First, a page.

A Sense Of Community

 

Too many young people these days are focused on themselves. And, given the pressure to do well in education, can you blame them? One of the consequences of this is that they are not focused on the world or the community around them. At college, this means that teens make it harder to make friends and establish satisfying relationships. That’s why teen mission trips can be so useful. Here teens learn about concepts of justice and fairness. And they get to interact with other people in their community and do their bit for the environment.

Cooking

Teens are used to having food prepared for them. And that’s all well and good – until, of course, they go to college. Once they get there, their inability to cook really begins to show. And this then means that they end up spending money on takeaways and putting on weight.

Cooking is an essential life skill. It’s something we all need to master if we’re going to lead longer and healthier lives. And it’s something that’s crucial for young people when they get to college. Food is an important part of our culture. And so students who can cook are often at the centre of student social life.

Being able to cook your own food at college can also be a great comfort. You get to eat homemade meals away from home with the added bonus of saving money.

Helping Students to Actively Participate at College

 

college

The college experience is – mostly – about learning. But when you look at the graduates that excel in their careers, they have something else in common other than good grades. The vast majority were active participants at their colleges. They got involved in many areas, made connections, and it gave them a more solid foundation to embrace life’s challenges.

The big question is, how can you teach your child to embrace college life in the same manner? Given that participating more can have such a positive effect, it’s something every parent should consider. The good news is that you can ready your children from an early age, and we’re going to reveal some excellent ideas for you right now. Let’s get started!

Extracurricular activities

Giving your child a great school education is vital, of course. But, you should also get them involved with extracurricular activities – as many as possible. It could be sports, or music, or drama – or a combination of each of them. There are many benefits. They will develop their confidence, learn how to be a team player, and there’s a positive social impact, too. Plus, it will get them used to learning new skills outside of the classroom environment. When it comes to college, they will be ready to involve themselves in all kinds of groups, from political debating to deep sea diving. It’s all there for them to experience – you just have to give them the confidence to branch out.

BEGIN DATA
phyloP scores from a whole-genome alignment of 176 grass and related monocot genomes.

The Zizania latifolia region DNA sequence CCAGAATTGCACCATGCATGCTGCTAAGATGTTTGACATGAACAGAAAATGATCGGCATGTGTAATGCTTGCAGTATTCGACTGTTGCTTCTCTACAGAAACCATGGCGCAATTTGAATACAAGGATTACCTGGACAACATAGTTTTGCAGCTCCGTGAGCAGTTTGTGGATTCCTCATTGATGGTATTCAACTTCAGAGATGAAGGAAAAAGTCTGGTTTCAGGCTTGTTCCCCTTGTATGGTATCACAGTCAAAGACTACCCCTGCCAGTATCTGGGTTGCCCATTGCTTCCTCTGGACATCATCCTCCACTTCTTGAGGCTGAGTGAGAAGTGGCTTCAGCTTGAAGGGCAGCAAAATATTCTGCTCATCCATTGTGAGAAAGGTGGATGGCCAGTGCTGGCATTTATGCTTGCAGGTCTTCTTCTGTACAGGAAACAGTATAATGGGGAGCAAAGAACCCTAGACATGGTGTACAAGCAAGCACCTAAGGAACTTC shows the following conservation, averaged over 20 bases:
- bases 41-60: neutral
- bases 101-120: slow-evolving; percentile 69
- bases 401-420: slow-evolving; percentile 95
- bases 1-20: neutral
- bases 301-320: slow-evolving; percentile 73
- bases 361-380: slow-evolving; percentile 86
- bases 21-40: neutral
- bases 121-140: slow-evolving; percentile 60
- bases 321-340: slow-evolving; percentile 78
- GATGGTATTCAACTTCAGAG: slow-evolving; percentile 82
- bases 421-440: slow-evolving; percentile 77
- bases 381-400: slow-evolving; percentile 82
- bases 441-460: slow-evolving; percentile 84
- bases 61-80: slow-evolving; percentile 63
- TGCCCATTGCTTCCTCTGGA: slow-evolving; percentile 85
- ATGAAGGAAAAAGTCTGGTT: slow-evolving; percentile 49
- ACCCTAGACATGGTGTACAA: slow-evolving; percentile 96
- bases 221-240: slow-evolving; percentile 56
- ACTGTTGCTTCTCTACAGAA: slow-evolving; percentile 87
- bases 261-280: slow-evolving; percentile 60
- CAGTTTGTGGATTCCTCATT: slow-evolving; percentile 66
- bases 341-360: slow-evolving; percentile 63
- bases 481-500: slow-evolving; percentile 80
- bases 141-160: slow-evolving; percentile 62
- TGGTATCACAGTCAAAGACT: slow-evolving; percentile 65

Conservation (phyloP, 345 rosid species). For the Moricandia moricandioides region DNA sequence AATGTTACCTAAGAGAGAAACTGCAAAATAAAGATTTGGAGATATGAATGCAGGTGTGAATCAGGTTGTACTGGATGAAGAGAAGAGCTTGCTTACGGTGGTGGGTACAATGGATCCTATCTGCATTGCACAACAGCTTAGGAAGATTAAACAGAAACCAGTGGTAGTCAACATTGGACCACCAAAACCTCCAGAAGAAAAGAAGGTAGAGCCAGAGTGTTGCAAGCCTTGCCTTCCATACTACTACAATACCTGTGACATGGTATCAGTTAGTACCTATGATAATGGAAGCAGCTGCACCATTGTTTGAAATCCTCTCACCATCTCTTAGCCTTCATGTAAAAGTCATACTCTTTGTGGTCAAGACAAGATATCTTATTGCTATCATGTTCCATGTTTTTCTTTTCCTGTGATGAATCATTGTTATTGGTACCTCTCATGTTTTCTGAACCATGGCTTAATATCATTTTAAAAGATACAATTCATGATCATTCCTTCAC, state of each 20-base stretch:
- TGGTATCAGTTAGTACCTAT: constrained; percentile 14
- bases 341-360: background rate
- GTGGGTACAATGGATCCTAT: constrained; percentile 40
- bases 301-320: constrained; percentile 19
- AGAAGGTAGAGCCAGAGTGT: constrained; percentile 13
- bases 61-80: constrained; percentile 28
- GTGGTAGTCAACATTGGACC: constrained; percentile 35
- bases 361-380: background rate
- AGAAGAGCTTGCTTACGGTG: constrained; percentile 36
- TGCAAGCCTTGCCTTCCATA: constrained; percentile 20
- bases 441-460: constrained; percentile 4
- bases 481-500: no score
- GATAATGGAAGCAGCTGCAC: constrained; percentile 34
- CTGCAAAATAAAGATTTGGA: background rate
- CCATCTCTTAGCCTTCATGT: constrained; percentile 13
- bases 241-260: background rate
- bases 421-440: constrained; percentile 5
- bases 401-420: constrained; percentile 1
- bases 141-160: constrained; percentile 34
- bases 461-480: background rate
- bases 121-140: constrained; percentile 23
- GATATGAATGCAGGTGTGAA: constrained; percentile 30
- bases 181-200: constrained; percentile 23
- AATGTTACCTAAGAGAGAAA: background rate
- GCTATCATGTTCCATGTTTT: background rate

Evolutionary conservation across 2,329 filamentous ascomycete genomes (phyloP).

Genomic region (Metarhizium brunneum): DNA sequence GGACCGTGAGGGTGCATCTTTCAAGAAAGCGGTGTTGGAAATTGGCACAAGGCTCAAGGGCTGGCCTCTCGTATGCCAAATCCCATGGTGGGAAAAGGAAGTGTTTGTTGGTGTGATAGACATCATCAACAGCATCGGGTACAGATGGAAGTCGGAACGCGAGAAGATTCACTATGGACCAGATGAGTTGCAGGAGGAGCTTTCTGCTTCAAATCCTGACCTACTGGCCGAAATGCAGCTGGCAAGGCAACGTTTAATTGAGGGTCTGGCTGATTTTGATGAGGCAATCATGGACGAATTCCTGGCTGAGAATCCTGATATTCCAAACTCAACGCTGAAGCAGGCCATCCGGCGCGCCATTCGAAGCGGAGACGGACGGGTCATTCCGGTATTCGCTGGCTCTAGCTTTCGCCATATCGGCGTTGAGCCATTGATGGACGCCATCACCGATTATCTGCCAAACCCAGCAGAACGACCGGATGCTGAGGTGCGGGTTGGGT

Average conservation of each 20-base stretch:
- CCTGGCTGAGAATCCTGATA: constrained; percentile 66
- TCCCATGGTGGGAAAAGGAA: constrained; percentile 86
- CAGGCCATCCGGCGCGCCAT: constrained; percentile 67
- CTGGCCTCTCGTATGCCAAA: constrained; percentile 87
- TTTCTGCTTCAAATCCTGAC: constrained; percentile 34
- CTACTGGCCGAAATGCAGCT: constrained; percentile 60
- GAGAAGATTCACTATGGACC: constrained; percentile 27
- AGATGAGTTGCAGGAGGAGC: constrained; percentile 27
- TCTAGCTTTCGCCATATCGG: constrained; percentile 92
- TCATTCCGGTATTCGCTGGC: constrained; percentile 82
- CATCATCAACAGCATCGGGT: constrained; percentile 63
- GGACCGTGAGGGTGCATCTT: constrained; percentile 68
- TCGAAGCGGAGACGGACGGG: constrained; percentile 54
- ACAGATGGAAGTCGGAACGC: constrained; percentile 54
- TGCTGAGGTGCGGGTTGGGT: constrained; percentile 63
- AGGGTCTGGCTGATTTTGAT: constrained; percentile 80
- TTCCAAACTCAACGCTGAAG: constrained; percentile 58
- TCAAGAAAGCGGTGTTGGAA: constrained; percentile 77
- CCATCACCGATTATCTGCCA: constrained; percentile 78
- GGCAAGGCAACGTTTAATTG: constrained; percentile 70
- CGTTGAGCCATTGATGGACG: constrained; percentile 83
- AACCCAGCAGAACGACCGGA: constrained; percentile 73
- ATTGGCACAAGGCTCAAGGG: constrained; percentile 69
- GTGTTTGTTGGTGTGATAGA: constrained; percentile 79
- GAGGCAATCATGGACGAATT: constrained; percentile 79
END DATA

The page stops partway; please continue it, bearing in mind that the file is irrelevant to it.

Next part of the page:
Fundraising and community work

Most parents get involved with fundraising and community events for their children’s school. However, it’s a necessity, of course. Parent volunteers raise money for all kinds of things, from contributing to school trip costs to paying for new classroom desks. But, why not give your kids the opportunity to get involved, too? Colleges, just like schools, are communities. And preparing your kids to be involved with the school community will give them the experience they need to do the same at college. It readies them for participation and helps them understand the benefits of being a key player.

Communication

Not all kids are natural communicators. The trouble is that if your children can’t communicate or ask questions in class, they won’t get the most out of their education. It’s nothing to do with being shy, or introverted – although, clearly, this will have an impact of sorts. It’s more about teaching your children the value of asking questions, and helping them be more confident to speak out. So, try giving your child lessons in one of the performing arts – music or drama, for example. Even dancing can help kids overcome shyness. As a result, it will help them feel good about speaking up in class, and will put them on the road to becoming an active classroom participant.  

There you have it – three strategies you can use to encourage more participation at college. Embracing college life has so many benefits for your kids, and it is essential that you can give them the skills they need. As you can see, it doesn’t take all that much to give them that helping hand!